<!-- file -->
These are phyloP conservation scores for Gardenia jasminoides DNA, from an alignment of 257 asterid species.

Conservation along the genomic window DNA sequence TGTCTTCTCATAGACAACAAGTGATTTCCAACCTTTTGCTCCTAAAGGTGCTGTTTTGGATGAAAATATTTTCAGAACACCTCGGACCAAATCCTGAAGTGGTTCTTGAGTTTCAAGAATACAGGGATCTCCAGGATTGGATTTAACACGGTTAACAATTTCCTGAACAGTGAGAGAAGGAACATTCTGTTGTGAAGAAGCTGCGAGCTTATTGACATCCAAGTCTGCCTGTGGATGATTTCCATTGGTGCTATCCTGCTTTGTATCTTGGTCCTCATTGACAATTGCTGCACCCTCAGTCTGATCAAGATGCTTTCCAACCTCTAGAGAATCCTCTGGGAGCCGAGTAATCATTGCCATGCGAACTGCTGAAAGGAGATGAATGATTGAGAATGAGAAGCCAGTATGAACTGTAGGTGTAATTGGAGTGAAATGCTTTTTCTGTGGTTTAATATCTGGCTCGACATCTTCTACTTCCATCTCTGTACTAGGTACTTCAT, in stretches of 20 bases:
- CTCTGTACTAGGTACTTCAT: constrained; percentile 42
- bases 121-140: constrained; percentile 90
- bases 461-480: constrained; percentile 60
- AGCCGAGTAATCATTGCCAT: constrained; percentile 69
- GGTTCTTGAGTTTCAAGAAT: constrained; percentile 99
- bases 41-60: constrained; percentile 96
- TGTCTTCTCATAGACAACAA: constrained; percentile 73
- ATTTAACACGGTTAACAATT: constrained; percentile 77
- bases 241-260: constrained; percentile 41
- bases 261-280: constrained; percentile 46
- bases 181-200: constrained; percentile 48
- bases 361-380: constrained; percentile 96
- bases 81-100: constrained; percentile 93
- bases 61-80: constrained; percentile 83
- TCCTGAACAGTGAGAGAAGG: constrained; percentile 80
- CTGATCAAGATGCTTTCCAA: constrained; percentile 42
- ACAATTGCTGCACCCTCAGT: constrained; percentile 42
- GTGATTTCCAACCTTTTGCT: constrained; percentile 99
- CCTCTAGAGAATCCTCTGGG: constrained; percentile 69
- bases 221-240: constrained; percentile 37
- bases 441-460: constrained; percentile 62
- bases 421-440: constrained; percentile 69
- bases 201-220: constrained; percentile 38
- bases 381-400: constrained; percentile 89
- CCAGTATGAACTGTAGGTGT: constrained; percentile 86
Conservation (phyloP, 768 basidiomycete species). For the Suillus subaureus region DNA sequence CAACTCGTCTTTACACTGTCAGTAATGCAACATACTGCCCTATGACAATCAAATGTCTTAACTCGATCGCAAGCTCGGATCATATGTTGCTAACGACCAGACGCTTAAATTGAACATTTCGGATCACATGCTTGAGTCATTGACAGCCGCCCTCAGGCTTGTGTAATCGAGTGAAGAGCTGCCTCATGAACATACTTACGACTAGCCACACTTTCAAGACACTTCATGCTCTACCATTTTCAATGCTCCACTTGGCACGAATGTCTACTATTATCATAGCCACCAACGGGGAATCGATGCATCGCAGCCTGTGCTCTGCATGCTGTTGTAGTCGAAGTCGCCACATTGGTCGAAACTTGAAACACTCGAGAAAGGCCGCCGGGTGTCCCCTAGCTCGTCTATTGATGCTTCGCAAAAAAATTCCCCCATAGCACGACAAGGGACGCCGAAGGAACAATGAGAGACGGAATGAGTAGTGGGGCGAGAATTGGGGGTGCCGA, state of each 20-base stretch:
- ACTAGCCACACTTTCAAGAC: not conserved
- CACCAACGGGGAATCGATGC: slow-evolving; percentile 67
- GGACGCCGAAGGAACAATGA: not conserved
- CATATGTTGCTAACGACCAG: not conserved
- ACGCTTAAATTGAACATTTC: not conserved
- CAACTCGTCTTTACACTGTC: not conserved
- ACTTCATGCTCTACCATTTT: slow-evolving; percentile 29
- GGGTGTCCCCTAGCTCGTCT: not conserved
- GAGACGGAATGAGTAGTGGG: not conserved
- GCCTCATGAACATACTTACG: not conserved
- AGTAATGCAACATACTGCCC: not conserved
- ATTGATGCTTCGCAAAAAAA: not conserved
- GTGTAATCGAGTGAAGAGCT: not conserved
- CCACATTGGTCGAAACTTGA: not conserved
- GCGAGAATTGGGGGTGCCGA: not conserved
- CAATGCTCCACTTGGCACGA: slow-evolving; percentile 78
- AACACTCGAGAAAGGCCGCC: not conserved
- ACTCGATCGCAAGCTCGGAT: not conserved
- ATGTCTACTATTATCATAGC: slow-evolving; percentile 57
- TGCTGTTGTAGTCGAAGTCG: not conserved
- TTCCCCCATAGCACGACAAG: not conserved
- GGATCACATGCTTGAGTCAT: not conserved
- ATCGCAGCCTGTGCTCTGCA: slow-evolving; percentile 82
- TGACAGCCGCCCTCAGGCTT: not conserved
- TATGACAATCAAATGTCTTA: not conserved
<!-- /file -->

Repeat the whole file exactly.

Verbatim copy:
These are phyloP conservation scores for Gardenia jasminoides DNA, from an alignment of 257 asterid species.

Conservation along the genomic window DNA sequence TGTCTTCTCATAGACAACAAGTGATTTCCAACCTTTTGCTCCTAAAGGTGCTGTTTTGGATGAAAATATTTTCAGAACACCTCGGACCAAATCCTGAAGTGGTTCTTGAGTTTCAAGAATACAGGGATCTCCAGGATTGGATTTAACACGGTTAACAATTTCCTGAACAGTGAGAGAAGGAACATTCTGTTGTGAAGAAGCTGCGAGCTTATTGACATCCAAGTCTGCCTGTGGATGATTTCCATTGGTGCTATCCTGCTTTGTATCTTGGTCCTCATTGACAATTGCTGCACCCTCAGTCTGATCAAGATGCTTTCCAACCTCTAGAGAATCCTCTGGGAGCCGAGTAATCATTGCCATGCGAACTGCTGAAAGGAGATGAATGATTGAGAATGAGAAGCCAGTATGAACTGTAGGTGTAATTGGAGTGAAATGCTTTTTCTGTGGTTTAATATCTGGCTCGACATCTTCTACTTCCATCTCTGTACTAGGTACTTCAT, in stretches of 20 bases:
- CTCTGTACTAGGTACTTCAT: constrained; percentile 42
- bases 121-140: constrained; percentile 90
- bases 461-480: constrained; percentile 60
- AGCCGAGTAATCATTGCCAT: constrained; percentile 69
- GGTTCTTGAGTTTCAAGAAT: constrained; percentile 99
- bases 41-60: constrained; percentile 96
- TGTCTTCTCATAGACAACAA: constrained; percentile 73
- ATTTAACACGGTTAACAATT: constrained; percentile 77
- bases 241-260: constrained; percentile 41
- bases 261-280: constrained; percentile 46
- bases 181-200: constrained; percentile 48
- bases 361-380: constrained; percentile 96
- bases 81-100: constrained; percentile 93
- bases 61-80: constrained; percentile 83
- TCCTGAACAGTGAGAGAAGG: constrained; percentile 80
- CTGATCAAGATGCTTTCCAA: constrained; percentile 42
- ACAATTGCTGCACCCTCAGT: constrained; percentile 42
- GTGATTTCCAACCTTTTGCT: constrained; percentile 99
- CCTCTAGAGAATCCTCTGGG: constrained; percentile 69
- bases 221-240: constrained; percentile 37
- bases 441-460: constrained; percentile 62
- bases 421-440: constrained; percentile 69
- bases 201-220: constrained; percentile 38
- bases 381-400: constrained; percentile 89
- CCAGTATGAACTGTAGGTGT: constrained; percentile 86
Conservation (phyloP, 768 basidiomycete species). For the Suillus subaureus region DNA sequence CAACTCGTCTTTACACTGTCAGTAATGCAACATACTGCCCTATGACAATCAAATGTCTTAACTCGATCGCAAGCTCGGATCATATGTTGCTAACGACCAGACGCTTAAATTGAACATTTCGGATCACATGCTTGAGTCATTGACAGCCGCCCTCAGGCTTGTGTAATCGAGTGAAGAGCTGCCTCATGAACATACTTACGACTAGCCACACTTTCAAGACACTTCATGCTCTACCATTTTCAATGCTCCACTTGGCACGAATGTCTACTATTATCATAGCCACCAACGGGGAATCGATGCATCGCAGCCTGTGCTCTGCATGCTGTTGTAGTCGAAGTCGCCACATTGGTCGAAACTTGAAACACTCGAGAAAGGCCGCCGGGTGTCCCCTAGCTCGTCTATTGATGCTTCGCAAAAAAATTCCCCCATAGCACGACAAGGGACGCCGAAGGAACAATGAGAGACGGAATGAGTAGTGGGGCGAGAATTGGGGGTGCCGA, state of each 20-base stretch:
- ACTAGCCACACTTTCAAGAC: not conserved
- CACCAACGGGGAATCGATGC: slow-evolving; percentile 67
- GGACGCCGAAGGAACAATGA: not conserved
- CATATGTTGCTAACGACCAG: not conserved
- ACGCTTAAATTGAACATTTC: not conserved
- CAACTCGTCTTTACACTGTC: not conserved
- ACTTCATGCTCTACCATTTT: slow-evolving; percentile 29
- GGGTGTCCCCTAGCTCGTCT: not conserved
- GAGACGGAATGAGTAGTGGG: not conserved
- GCCTCATGAACATACTTACG: not conserved
- AGTAATGCAACATACTGCCC: not conserved
- ATTGATGCTTCGCAAAAAAA: not conserved
- GTGTAATCGAGTGAAGAGCT: not conserved
- CCACATTGGTCGAAACTTGA: not conserved
- GCGAGAATTGGGGGTGCCGA: not conserved
- CAATGCTCCACTTGGCACGA: slow-evolving; percentile 78
- AACACTCGAGAAAGGCCGCC: not conserved
- ACTCGATCGCAAGCTCGGAT: not conserved
- ATGTCTACTATTATCATAGC: slow-evolving; percentile 57
- TGCTGTTGTAGTCGAAGTCG: not conserved
- TTCCCCCATAGCACGACAAG: not conserved
- GGATCACATGCTTGAGTCAT: not conserved
- ATCGCAGCCTGTGCTCTGCA: slow-evolving; percentile 82
- TGACAGCCGCCCTCAGGCTT: not conserved
- TATGACAATCAAATGTCTTA: not conserved